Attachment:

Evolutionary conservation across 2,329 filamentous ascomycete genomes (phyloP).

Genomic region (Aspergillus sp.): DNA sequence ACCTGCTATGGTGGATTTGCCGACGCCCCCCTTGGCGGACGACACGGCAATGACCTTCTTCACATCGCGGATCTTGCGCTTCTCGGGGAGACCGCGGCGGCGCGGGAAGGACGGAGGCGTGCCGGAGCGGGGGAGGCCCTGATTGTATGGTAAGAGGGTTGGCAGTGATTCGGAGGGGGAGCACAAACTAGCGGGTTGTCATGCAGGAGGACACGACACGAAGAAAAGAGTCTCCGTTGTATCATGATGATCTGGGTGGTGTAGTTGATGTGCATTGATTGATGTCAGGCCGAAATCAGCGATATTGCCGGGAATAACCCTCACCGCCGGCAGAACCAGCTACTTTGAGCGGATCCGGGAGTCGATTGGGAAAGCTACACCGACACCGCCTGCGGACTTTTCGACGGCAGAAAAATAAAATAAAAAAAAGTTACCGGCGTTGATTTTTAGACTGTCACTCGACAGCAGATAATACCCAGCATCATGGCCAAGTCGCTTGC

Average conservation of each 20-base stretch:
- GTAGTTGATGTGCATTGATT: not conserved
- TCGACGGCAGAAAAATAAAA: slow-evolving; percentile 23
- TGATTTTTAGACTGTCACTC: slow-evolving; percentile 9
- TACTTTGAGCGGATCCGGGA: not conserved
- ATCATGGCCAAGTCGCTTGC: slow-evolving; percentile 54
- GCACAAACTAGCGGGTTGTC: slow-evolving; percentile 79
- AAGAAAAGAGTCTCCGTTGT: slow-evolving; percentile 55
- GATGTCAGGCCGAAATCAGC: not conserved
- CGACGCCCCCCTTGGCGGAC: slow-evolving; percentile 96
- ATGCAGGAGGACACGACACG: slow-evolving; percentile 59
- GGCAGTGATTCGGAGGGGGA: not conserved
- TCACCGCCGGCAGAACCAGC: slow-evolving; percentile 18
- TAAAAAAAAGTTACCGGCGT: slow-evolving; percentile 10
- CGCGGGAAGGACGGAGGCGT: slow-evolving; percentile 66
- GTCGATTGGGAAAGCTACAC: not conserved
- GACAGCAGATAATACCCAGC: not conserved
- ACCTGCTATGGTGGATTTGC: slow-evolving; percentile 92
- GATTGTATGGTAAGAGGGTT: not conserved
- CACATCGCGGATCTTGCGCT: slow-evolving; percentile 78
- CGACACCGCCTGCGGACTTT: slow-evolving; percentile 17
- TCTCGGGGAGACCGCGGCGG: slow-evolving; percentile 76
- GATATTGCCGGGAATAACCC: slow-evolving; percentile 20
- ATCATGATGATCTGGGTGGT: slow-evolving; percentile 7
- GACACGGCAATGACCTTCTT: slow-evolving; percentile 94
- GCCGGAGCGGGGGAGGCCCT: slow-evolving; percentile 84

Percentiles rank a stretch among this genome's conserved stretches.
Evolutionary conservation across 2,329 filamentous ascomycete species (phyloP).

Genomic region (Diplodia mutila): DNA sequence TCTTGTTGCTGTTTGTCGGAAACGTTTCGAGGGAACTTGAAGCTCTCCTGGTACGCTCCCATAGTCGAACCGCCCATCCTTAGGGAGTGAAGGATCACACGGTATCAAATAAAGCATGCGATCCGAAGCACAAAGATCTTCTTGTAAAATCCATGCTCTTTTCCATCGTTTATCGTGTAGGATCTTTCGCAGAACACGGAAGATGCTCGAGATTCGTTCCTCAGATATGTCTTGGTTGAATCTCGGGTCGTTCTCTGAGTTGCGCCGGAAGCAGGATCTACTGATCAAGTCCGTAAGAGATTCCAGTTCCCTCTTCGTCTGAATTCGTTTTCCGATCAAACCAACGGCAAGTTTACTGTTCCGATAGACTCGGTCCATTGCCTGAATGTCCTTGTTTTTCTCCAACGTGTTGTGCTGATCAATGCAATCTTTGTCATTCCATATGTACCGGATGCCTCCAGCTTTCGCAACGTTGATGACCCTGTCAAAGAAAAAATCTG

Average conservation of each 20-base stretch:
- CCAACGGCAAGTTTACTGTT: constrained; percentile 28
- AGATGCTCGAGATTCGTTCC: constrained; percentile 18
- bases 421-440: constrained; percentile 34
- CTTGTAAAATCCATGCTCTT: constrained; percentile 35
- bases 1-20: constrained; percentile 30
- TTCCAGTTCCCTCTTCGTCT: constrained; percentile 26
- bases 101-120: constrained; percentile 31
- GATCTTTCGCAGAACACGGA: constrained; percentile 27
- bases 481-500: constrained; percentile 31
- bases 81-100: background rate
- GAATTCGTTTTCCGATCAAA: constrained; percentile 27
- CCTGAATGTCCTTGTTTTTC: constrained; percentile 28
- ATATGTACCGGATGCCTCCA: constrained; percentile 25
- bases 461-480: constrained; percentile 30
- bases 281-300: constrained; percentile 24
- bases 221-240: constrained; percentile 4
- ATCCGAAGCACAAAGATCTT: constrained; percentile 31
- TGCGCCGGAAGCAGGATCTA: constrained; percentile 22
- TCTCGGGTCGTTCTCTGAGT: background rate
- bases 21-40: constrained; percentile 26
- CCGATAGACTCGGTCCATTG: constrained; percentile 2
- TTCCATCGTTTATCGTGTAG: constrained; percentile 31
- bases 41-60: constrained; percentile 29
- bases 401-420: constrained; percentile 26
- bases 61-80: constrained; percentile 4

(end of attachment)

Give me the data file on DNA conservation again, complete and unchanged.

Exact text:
Evolutionary conservation across 2,329 filamentous ascomycete genomes (phyloP).

Genomic region (Aspergillus sp.): DNA sequence ACCTGCTATGGTGGATTTGCCGACGCCCCCCTTGGCGGACGACACGGCAATGACCTTCTTCACATCGCGGATCTTGCGCTTCTCGGGGAGACCGCGGCGGCGCGGGAAGGACGGAGGCGTGCCGGAGCGGGGGAGGCCCTGATTGTATGGTAAGAGGGTTGGCAGTGATTCGGAGGGGGAGCACAAACTAGCGGGTTGTCATGCAGGAGGACACGACACGAAGAAAAGAGTCTCCGTTGTATCATGATGATCTGGGTGGTGTAGTTGATGTGCATTGATTGATGTCAGGCCGAAATCAGCGATATTGCCGGGAATAACCCTCACCGCCGGCAGAACCAGCTACTTTGAGCGGATCCGGGAGTCGATTGGGAAAGCTACACCGACACCGCCTGCGGACTTTTCGACGGCAGAAAAATAAAATAAAAAAAAGTTACCGGCGTTGATTTTTAGACTGTCACTCGACAGCAGATAATACCCAGCATCATGGCCAAGTCGCTTGC

Average conservation of each 20-base stretch:
- GTAGTTGATGTGCATTGATT: not conserved
- TCGACGGCAGAAAAATAAAA: slow-evolving; percentile 23
- TGATTTTTAGACTGTCACTC: slow-evolving; percentile 9
- TACTTTGAGCGGATCCGGGA: not conserved
- ATCATGGCCAAGTCGCTTGC: slow-evolving; percentile 54
- GCACAAACTAGCGGGTTGTC: slow-evolving; percentile 79
- AAGAAAAGAGTCTCCGTTGT: slow-evolving; percentile 55
- GATGTCAGGCCGAAATCAGC: not conserved
- CGACGCCCCCCTTGGCGGAC: slow-evolving; percentile 96
- ATGCAGGAGGACACGACACG: slow-evolving; percentile 59
- GGCAGTGATTCGGAGGGGGA: not conserved
- TCACCGCCGGCAGAACCAGC: slow-evolving; percentile 18
- TAAAAAAAAGTTACCGGCGT: slow-evolving; percentile 10
- CGCGGGAAGGACGGAGGCGT: slow-evolving; percentile 66
- GTCGATTGGGAAAGCTACAC: not conserved
- GACAGCAGATAATACCCAGC: not conserved
- ACCTGCTATGGTGGATTTGC: slow-evolving; percentile 92
- GATTGTATGGTAAGAGGGTT: not conserved
- CACATCGCGGATCTTGCGCT: slow-evolving; percentile 78
- CGACACCGCCTGCGGACTTT: slow-evolving; percentile 17
- TCTCGGGGAGACCGCGGCGG: slow-evolving; percentile 76
- GATATTGCCGGGAATAACCC: slow-evolving; percentile 20
- ATCATGATGATCTGGGTGGT: slow-evolving; percentile 7
- GACACGGCAATGACCTTCTT: slow-evolving; percentile 94
- GCCGGAGCGGGGGAGGCCCT: slow-evolving; percentile 84

Percentiles rank a stretch among this genome's conserved stretches.
Evolutionary conservation across 2,329 filamentous ascomycete species (phyloP).

Genomic region (Diplodia mutila): DNA sequence TCTTGTTGCTGTTTGTCGGAAACGTTTCGAGGGAACTTGAAGCTCTCCTGGTACGCTCCCATAGTCGAACCGCCCATCCTTAGGGAGTGAAGGATCACACGGTATCAAATAAAGCATGCGATCCGAAGCACAAAGATCTTCTTGTAAAATCCATGCTCTTTTCCATCGTTTATCGTGTAGGATCTTTCGCAGAACACGGAAGATGCTCGAGATTCGTTCCTCAGATATGTCTTGGTTGAATCTCGGGTCGTTCTCTGAGTTGCGCCGGAAGCAGGATCTACTGATCAAGTCCGTAAGAGATTCCAGTTCCCTCTTCGTCTGAATTCGTTTTCCGATCAAACCAACGGCAAGTTTACTGTTCCGATAGACTCGGTCCATTGCCTGAATGTCCTTGTTTTTCTCCAACGTGTTGTGCTGATCAATGCAATCTTTGTCATTCCATATGTACCGGATGCCTCCAGCTTTCGCAACGTTGATGACCCTGTCAAAGAAAAAATCTG

Average conservation of each 20-base stretch:
- CCAACGGCAAGTTTACTGTT: constrained; percentile 28
- AGATGCTCGAGATTCGTTCC: constrained; percentile 18
- bases 421-440: constrained; percentile 34
- CTTGTAAAATCCATGCTCTT: constrained; percentile 35
- bases 1-20: constrained; percentile 30
- TTCCAGTTCCCTCTTCGTCT: constrained; percentile 26
- bases 101-120: constrained; percentile 31
- GATCTTTCGCAGAACACGGA: constrained; percentile 27
- bases 481-500: constrained; percentile 31
- bases 81-100: background rate
- GAATTCGTTTTCCGATCAAA: constrained; percentile 27
- CCTGAATGTCCTTGTTTTTC: constrained; percentile 28
- ATATGTACCGGATGCCTCCA: constrained; percentile 25
- bases 461-480: constrained; percentile 30
- bases 281-300: constrained; percentile 24
- bases 221-240: constrained; percentile 4
- ATCCGAAGCACAAAGATCTT: constrained; percentile 31
- TGCGCCGGAAGCAGGATCTA: constrained; percentile 22
- TCTCGGGTCGTTCTCTGAGT: background rate
- bases 21-40: constrained; percentile 26
- CCGATAGACTCGGTCCATTG: constrained; percentile 2
- TTCCATCGTTTATCGTGTAG: constrained; percentile 31
- bases 41-60: constrained; percentile 29
- bases 401-420: constrained; percentile 26
- bases 61-80: constrained; percentile 4